NO MATTER HOW EXPERIENCED a traveler you are, at some point in your journeys you will become sick, get cut or have a digestive disturbance. Granted, you could call the hotel front desk, the concierge or the hotel doctor for help (if there is one). You could try to locate a pharmacy in a new, unfamiliar city. It is so much easier to head back to your hotel room to obtain your favorite remedy for your illness. This avoids searching for help during late-night hours, going to a pharmacy and facing language barriers and confusion with brand names that may be familiar to you. Before you leave home, pack these 10 items to help you through typical travel ailments. However, be aware some countries ban certain over-the-counter medications; always check regulations before traveling.
Ibuprofen (Advil) is an effective pain medication for a headache, pain, fever and reducing inflammation. After a day of sightseeing or exploring, your sore muscles will thank you. Always take ibuprofen with food so you do not experience stomach irritation.
Acetaminophen (Tylenol) may be taken for mild or moderate pain relief for headaches, toothaches, backaches, cold, flu, osteoarthritis and fever reduction. If you are allergic to or cannot tolerate ibuprofen, acetaminophen offers a good option. Do not take acetaminophen with alcohol since it could damage your liver.
You should have a few regular-strength aspirin on hand if you experience signs and symptoms of a heart attack. Chew one aspirin and swallow it after calling 911 if in the United States. If leaving the country, check before your trip for the emergency number in your destination country in case you need to call for emergency assistance.
Pepto-Bismol, Imodium and Lomotil prove effective for the treatment of diarrhea. Nothing stops a vacation or business trip in its tracks faster than diarrhea. Be prepared with one of these in tablet form, easy to pack and carry. Diarrhea hits suddenly, and you do not want to search for a pharmacy when it strikes.
You may need a laxative if you experience constipation while traveling. Bring a mild laxative such as Dulcolax (bisacodyl). Take it in the evening; it should work in six to 12 hours.
Antacids are helpful for indigestion. Sometimes new foods can cause discomfort. Don’t let indigestion keep you away from a good time. Get a roll of your favorite antacids, such as Rolaids, Tums or Mylanta, or use Pepto-Bismol tablets to calm your stomach.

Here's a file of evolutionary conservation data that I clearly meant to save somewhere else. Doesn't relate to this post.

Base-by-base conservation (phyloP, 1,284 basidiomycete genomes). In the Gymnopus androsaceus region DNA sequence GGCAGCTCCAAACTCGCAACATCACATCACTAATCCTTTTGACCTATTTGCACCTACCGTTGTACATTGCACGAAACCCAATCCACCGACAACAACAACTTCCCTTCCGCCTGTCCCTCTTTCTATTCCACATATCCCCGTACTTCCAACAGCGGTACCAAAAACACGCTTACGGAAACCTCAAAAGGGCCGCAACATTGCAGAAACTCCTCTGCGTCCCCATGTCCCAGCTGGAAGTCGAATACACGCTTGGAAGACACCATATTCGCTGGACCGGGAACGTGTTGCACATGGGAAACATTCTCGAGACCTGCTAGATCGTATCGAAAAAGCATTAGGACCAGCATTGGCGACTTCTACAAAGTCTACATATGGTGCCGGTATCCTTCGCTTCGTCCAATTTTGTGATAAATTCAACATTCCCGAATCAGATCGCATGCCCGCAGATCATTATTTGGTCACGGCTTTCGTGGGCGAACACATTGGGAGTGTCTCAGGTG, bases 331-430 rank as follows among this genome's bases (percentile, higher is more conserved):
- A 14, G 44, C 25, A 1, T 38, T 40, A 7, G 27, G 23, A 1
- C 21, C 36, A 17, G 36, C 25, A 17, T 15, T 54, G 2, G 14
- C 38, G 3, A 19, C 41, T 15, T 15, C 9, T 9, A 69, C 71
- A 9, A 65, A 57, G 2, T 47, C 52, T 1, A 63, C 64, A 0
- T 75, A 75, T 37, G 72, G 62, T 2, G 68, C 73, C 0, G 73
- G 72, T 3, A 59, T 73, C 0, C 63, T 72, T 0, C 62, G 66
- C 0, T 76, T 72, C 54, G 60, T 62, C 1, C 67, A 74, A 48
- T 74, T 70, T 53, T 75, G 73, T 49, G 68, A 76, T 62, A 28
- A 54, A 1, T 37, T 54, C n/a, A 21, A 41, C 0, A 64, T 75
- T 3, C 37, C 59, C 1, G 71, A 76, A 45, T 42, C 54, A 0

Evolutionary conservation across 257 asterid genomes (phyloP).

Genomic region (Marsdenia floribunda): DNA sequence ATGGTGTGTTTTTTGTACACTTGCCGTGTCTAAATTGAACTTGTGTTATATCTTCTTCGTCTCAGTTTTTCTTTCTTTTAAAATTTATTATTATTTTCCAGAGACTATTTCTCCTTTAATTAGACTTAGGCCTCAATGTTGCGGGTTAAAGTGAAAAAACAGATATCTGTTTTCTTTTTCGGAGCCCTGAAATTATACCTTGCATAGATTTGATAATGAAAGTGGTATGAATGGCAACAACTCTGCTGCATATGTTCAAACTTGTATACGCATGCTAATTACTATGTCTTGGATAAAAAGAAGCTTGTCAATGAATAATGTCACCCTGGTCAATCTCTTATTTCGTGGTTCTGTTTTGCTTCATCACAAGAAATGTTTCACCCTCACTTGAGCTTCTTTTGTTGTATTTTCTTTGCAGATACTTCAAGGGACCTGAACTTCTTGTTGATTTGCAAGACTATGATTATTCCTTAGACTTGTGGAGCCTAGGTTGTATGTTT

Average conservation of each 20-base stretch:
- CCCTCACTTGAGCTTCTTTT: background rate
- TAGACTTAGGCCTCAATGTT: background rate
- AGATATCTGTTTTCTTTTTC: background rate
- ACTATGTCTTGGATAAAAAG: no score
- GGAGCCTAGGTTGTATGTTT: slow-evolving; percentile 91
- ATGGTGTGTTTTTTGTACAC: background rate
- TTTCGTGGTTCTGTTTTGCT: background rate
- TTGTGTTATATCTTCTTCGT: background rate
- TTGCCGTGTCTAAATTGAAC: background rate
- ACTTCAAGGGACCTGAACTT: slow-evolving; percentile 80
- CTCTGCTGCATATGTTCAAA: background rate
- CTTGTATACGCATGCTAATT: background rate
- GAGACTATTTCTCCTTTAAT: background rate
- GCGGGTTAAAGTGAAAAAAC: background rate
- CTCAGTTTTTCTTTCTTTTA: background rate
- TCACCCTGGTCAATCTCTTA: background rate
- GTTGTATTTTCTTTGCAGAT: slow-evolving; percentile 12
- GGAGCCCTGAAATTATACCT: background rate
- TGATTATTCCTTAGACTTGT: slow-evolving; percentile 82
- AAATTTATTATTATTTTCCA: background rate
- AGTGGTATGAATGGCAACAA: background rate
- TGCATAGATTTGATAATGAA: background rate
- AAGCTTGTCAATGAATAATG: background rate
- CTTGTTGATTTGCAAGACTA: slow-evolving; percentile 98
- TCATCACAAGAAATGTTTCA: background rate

Benadryl or diphenhydramine is an antihistamine good for seasonal allergies, hay fever and the common cold. It can be used to prevent and treat nausea, vomiting and dizziness caused by motion sickness. It can also help you relax and fall asleep. Do not take it with alcohol. Do not bring Sudafed, as many countries (Japan and Mexico, to name a few) do not allow the importation of Sudafed (pseudoephedrine). Avoid legal troubles by bringing Benadryl instead.
Hydrocortisone 1% topical cream treats and soothes insect bites, rashes and itchy irritations. A small, 2-ounce tube will last a long time. Make sure to bring this, as some countries do not sell this medication without a prescription.
A small tube of triple antibiotic ointment such as Neosporin will help the inevitable cuts, scrapes, and blisters stay clean and heal quickly. Pack a few small bandages such as Band-Aids to cover cuts. Keep abrasions clean with soap and water and change bandages every day, looking for redness or swelling — signs of infection.
Sunscreen with UVA and UVB protection is essential year-round since the damaging ultraviolet rays of the sun are ever-present. Because facial skin is more sensitive than the skin on our bodies, consider using a sunscreen with 30 to 50 SPF for your face and another one designed for body use. Sunscreen for the face does not leave that white residue you sometimes see with regular sunscreen.
Pack these survival items in a clear, zip-close bag in your carry-on luggage. Keep them in the outside pocket so you can get them out easily for security inspections if needed. You can pack them in your checked baggage, but some travelers like them close by in case they need them en route. Keep all tablets and creams in their original labeled containers. Consider travel sizes of these OTC medications and avoid liquid forms, if possible, since liquids are subject to the 3.4-ounce TSA rule.
Feel free to purchase generic versions of these medications; it will save you money. With all OTC medications, please read the instructions and follow dosage directions carefully. OTC medications can produce side effects, especially if used incorrectly. Inform your health care provider of all OTC medications you take regularly.
Each of us has various health issues we take care of daily. Do not forget to bring your eye drops, nasal sprays, vitamins and prescription medications. Have a safe and healthy trip.
The content of this article is for informational purposes only. It is not intended to be a substitute for professional medical advice, diagnosis or treatment. Always seek the advice of your physician or other qualified health care provider with any questions you may have regarding a medical condition.
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